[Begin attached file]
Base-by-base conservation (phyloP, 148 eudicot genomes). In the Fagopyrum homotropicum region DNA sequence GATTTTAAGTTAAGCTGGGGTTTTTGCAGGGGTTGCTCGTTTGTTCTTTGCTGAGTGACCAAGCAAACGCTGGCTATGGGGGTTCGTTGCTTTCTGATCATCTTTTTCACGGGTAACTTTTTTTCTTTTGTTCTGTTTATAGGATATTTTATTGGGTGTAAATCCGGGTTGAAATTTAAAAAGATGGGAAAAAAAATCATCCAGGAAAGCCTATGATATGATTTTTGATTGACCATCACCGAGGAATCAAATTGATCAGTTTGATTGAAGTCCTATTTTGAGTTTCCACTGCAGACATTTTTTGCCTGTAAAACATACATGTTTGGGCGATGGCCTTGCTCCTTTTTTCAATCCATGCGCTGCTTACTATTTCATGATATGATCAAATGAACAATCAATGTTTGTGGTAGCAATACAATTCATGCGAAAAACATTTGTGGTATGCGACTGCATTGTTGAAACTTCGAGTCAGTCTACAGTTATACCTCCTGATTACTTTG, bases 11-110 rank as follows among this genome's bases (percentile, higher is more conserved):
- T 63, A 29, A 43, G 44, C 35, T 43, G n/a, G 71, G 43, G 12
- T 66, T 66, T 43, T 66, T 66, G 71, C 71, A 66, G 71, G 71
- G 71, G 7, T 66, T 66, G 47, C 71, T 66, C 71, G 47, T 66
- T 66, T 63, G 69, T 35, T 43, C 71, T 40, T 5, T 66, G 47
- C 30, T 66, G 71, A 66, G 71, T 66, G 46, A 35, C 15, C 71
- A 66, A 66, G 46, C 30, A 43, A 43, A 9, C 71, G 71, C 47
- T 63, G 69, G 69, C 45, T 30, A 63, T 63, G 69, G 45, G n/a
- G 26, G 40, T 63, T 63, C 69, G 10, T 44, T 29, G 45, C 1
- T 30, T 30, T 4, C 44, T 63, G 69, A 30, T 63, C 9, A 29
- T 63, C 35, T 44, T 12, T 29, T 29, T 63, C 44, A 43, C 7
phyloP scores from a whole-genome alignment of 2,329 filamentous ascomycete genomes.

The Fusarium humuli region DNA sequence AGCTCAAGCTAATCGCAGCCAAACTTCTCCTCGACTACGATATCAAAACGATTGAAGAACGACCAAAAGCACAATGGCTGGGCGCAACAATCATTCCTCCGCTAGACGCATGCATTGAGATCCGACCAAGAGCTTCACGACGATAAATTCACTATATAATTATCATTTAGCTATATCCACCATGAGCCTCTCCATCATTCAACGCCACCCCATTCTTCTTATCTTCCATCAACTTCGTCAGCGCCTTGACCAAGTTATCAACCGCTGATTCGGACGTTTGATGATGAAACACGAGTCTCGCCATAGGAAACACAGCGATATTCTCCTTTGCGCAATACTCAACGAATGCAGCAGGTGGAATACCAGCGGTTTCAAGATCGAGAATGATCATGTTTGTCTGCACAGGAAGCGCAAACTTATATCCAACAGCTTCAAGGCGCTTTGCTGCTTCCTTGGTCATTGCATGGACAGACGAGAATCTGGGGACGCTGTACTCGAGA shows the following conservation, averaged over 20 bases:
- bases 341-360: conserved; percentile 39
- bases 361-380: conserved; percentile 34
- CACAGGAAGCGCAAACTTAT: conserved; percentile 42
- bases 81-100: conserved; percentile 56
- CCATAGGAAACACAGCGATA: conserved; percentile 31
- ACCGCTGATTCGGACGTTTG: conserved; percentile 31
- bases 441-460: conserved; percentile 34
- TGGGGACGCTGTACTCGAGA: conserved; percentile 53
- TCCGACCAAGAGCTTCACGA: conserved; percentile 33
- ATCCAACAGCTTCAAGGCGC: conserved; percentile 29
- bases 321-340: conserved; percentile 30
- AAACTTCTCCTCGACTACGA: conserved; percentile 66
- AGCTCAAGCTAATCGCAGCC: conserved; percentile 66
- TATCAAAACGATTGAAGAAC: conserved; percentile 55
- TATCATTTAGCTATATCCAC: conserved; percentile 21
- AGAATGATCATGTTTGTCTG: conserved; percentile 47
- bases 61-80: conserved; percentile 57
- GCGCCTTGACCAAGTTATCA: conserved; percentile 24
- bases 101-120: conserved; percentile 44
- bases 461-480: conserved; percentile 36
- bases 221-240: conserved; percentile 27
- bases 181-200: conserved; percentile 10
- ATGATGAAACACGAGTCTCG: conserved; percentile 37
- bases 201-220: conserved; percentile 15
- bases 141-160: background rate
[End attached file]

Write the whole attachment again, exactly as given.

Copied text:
Base-by-base conservation (phyloP, 148 eudicot genomes). In the Fagopyrum homotropicum region DNA sequence GATTTTAAGTTAAGCTGGGGTTTTTGCAGGGGTTGCTCGTTTGTTCTTTGCTGAGTGACCAAGCAAACGCTGGCTATGGGGGTTCGTTGCTTTCTGATCATCTTTTTCACGGGTAACTTTTTTTCTTTTGTTCTGTTTATAGGATATTTTATTGGGTGTAAATCCGGGTTGAAATTTAAAAAGATGGGAAAAAAAATCATCCAGGAAAGCCTATGATATGATTTTTGATTGACCATCACCGAGGAATCAAATTGATCAGTTTGATTGAAGTCCTATTTTGAGTTTCCACTGCAGACATTTTTTGCCTGTAAAACATACATGTTTGGGCGATGGCCTTGCTCCTTTTTTCAATCCATGCGCTGCTTACTATTTCATGATATGATCAAATGAACAATCAATGTTTGTGGTAGCAATACAATTCATGCGAAAAACATTTGTGGTATGCGACTGCATTGTTGAAACTTCGAGTCAGTCTACAGTTATACCTCCTGATTACTTTG, bases 11-110 rank as follows among this genome's bases (percentile, higher is more conserved):
- T 63, A 29, A 43, G 44, C 35, T 43, G n/a, G 71, G 43, G 12
- T 66, T 66, T 43, T 66, T 66, G 71, C 71, A 66, G 71, G 71
- G 71, G 7, T 66, T 66, G 47, C 71, T 66, C 71, G 47, T 66
- T 66, T 63, G 69, T 35, T 43, C 71, T 40, T 5, T 66, G 47
- C 30, T 66, G 71, A 66, G 71, T 66, G 46, A 35, C 15, C 71
- A 66, A 66, G 46, C 30, A 43, A 43, A 9, C 71, G 71, C 47
- T 63, G 69, G 69, C 45, T 30, A 63, T 63, G 69, G 45, G n/a
- G 26, G 40, T 63, T 63, C 69, G 10, T 44, T 29, G 45, C 1
- T 30, T 30, T 4, C 44, T 63, G 69, A 30, T 63, C 9, A 29
- T 63, C 35, T 44, T 12, T 29, T 29, T 63, C 44, A 43, C 7
phyloP scores from a whole-genome alignment of 2,329 filamentous ascomycete genomes.

The Fusarium humuli region DNA sequence AGCTCAAGCTAATCGCAGCCAAACTTCTCCTCGACTACGATATCAAAACGATTGAAGAACGACCAAAAGCACAATGGCTGGGCGCAACAATCATTCCTCCGCTAGACGCATGCATTGAGATCCGACCAAGAGCTTCACGACGATAAATTCACTATATAATTATCATTTAGCTATATCCACCATGAGCCTCTCCATCATTCAACGCCACCCCATTCTTCTTATCTTCCATCAACTTCGTCAGCGCCTTGACCAAGTTATCAACCGCTGATTCGGACGTTTGATGATGAAACACGAGTCTCGCCATAGGAAACACAGCGATATTCTCCTTTGCGCAATACTCAACGAATGCAGCAGGTGGAATACCAGCGGTTTCAAGATCGAGAATGATCATGTTTGTCTGCACAGGAAGCGCAAACTTATATCCAACAGCTTCAAGGCGCTTTGCTGCTTCCTTGGTCATTGCATGGACAGACGAGAATCTGGGGACGCTGTACTCGAGA shows the following conservation, averaged over 20 bases:
- bases 341-360: conserved; percentile 39
- bases 361-380: conserved; percentile 34
- CACAGGAAGCGCAAACTTAT: conserved; percentile 42
- bases 81-100: conserved; percentile 56
- CCATAGGAAACACAGCGATA: conserved; percentile 31
- ACCGCTGATTCGGACGTTTG: conserved; percentile 31
- bases 441-460: conserved; percentile 34
- TGGGGACGCTGTACTCGAGA: conserved; percentile 53
- TCCGACCAAGAGCTTCACGA: conserved; percentile 33
- ATCCAACAGCTTCAAGGCGC: conserved; percentile 29
- bases 321-340: conserved; percentile 30
- AAACTTCTCCTCGACTACGA: conserved; percentile 66
- AGCTCAAGCTAATCGCAGCC: conserved; percentile 66
- TATCAAAACGATTGAAGAAC: conserved; percentile 55
- TATCATTTAGCTATATCCAC: conserved; percentile 21
- AGAATGATCATGTTTGTCTG: conserved; percentile 47
- bases 61-80: conserved; percentile 57
- GCGCCTTGACCAAGTTATCA: conserved; percentile 24
- bases 101-120: conserved; percentile 44
- bases 461-480: conserved; percentile 36
- bases 221-240: conserved; percentile 27
- bases 181-200: conserved; percentile 10
- ATGATGAAACACGAGTCTCG: conserved; percentile 37
- bases 201-220: conserved; percentile 15
- bases 141-160: background rate